Both these banks changed the scope of Indian banking regulation. RBI was established just a few years before merger and closure of TNQ Bank and was criticised for not doing enough to stabilise the bank. This led to thinking over the need for a more comprehensive banking regulation under RBI which eventually came into being in 1949 after World War-II and Partition. The Palai Central Bank liquidation led to a run on banks across Kerala pointing to the need for protection for depositors. This gave way to deposit insurance in India, making it the second country after United States to have such a scheme. It also gave RBI the legislative empowerment to forcibly merge banks, as pointed by YV Reddy in the recent Kale memorial lecture in Pune.

On the eve of bank nationalisation in 1969, India had 72 banks. Unfortunately, most of them have also vanished.
The front page of the Times of India on July 20, 1969. (Photograph: Indian National Congress)
The front page of the Times of India on July 20, 1969. (Photograph: Indian National Congress)

Also read: There Was Once An IDBI

Post-Nationalisaiton

Of the 72 banks, 15, including SBI, were nationalised. Six more were nationalised in 1980. Of these 21 public sector banks, New Bank of India was merged with PNB in 1992 followed by Vijaya and Dena Bank being merged with Bank of Baroda in 2019.

There were 14 princely state banks of which the seven largest ones were made part of the State Bank of India group.

The seven other princely state banks continued as private banks of which only J&K Bank continues to function until today.

The seven SBI associate banks have all been merged with SBI starting from 2008.

Banks That Are No More: From Tagore’s Union Bank To Shetty’s Vijaya Bank

Of the remaining 37 banks, 27 have already been merged and 10 continue to serve as old private sector banks. Since the liquidation of Palai Central Bank, RBI has clearly made mergers its main strategy in order to protect the depositors. Only Jharia Industrial Bank was forced into liquidation.

Banks That Are No More: From Tagore’s Union Bank To Shetty’s Vijaya Bank
Banks That Are No More: From Tagore’s Union Bank To Shetty’s Vijaya Bank

Post-Liberalisation

After nationalisation, no new bank was allowed to be set up in the private sector. After the 1991 reforms, 10 new banks were licenced but, again, just six of these banks remain.

  • The Times Bank was the first of the new private sector banks to be merged by HDFC Bank.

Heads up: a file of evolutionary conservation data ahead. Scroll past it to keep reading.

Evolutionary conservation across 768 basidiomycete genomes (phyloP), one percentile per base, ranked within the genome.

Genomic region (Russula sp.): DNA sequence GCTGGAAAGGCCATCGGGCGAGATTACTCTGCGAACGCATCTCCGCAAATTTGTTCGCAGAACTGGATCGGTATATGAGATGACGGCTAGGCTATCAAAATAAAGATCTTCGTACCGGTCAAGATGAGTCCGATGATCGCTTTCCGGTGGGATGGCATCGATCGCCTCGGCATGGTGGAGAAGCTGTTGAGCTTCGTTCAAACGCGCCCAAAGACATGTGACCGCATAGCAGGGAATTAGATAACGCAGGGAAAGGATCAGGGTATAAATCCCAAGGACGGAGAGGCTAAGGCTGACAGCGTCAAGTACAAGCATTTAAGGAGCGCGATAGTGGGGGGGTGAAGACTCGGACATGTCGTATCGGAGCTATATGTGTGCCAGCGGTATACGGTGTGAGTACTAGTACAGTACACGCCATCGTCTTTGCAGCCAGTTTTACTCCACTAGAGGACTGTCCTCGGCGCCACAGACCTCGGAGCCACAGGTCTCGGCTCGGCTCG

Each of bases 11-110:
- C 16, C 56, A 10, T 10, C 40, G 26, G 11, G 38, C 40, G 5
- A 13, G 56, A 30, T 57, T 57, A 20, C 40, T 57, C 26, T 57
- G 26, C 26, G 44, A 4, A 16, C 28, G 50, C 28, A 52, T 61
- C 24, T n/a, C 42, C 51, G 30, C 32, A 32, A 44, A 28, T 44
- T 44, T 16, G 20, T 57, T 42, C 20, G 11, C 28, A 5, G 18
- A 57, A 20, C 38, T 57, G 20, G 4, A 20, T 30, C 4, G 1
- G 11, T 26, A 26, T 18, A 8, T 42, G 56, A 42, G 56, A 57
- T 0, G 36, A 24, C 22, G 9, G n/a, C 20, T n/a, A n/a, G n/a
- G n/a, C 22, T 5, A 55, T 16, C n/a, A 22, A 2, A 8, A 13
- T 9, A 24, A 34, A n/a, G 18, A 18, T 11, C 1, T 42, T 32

• Global Trust Bank was involved in the 2001 stock market scandal, and was then merged with Oriental Bank of Commerce.
  • Bank of Punjab was merged by Centurion Bank in 2005 and the merged entity was also absorbed by HDFC Bank in 2008.
Banks That Are No More: From Tagore’s Union Bank To Shetty’s Vijaya Bank
Banks That Are No More: From Tagore’s Union Bank To Shetty’s Vijaya Bank

Seeing this decline in banking compeition, RBI licenced four more banks in the 2000s: Kotak Mahindra Bank, Yes Bank, IDFC Bank and Bandhan Bank. RBI had also licenced Bhartiya Mahila Bank as a public sector bank in 2013 which was merged with SBI in 2017. Meanwhile, IDBI Bank which later became a government-owned bank is also headed for a merger with LIC, marking the entry of the insurance company into banking.

As of today, India has 21 public sector banks of which two banks are going to be merged – Dena and Vijaya. There are 21 private sector banks of which 11 are old and 10 are new ones. Thus, there are going to be 40 domestic banks and we also have 45 foreign sector banks. India has also licenced different kinds of banks in the 2000s but experiences have been mixed.

  • Out of the 10 licenced local area banks, only four are working.
  • Among payment banks, 11 were given licences but only 7 are working.
  • Only in the case small finance banks, all the 10 that were licenced are functional.

This essay was an attempt to document the long history of failed banks of India which have either faded or will fade from our memories.

The history is full of big names with big promoters starting banks amidst euphoria only to decline very quickly thereafter.

In a way, our banking history is not very different from similar banking histories in other countries where successes and failures are part of the game. However, where we differ is our failure to archive and preserve the history of these outgoing organisations. One wonders whether the current RBI Governor, who is a history major, can help bridge this gap.

Amol Agrawal is a faculty member at Ahmedabad University. He has a PhD in Indian Banking History and writes the Mostly Economics blog.

The views expressed here are those of the author and do not necessarily represent the views of BloombergQuint or its editorial team.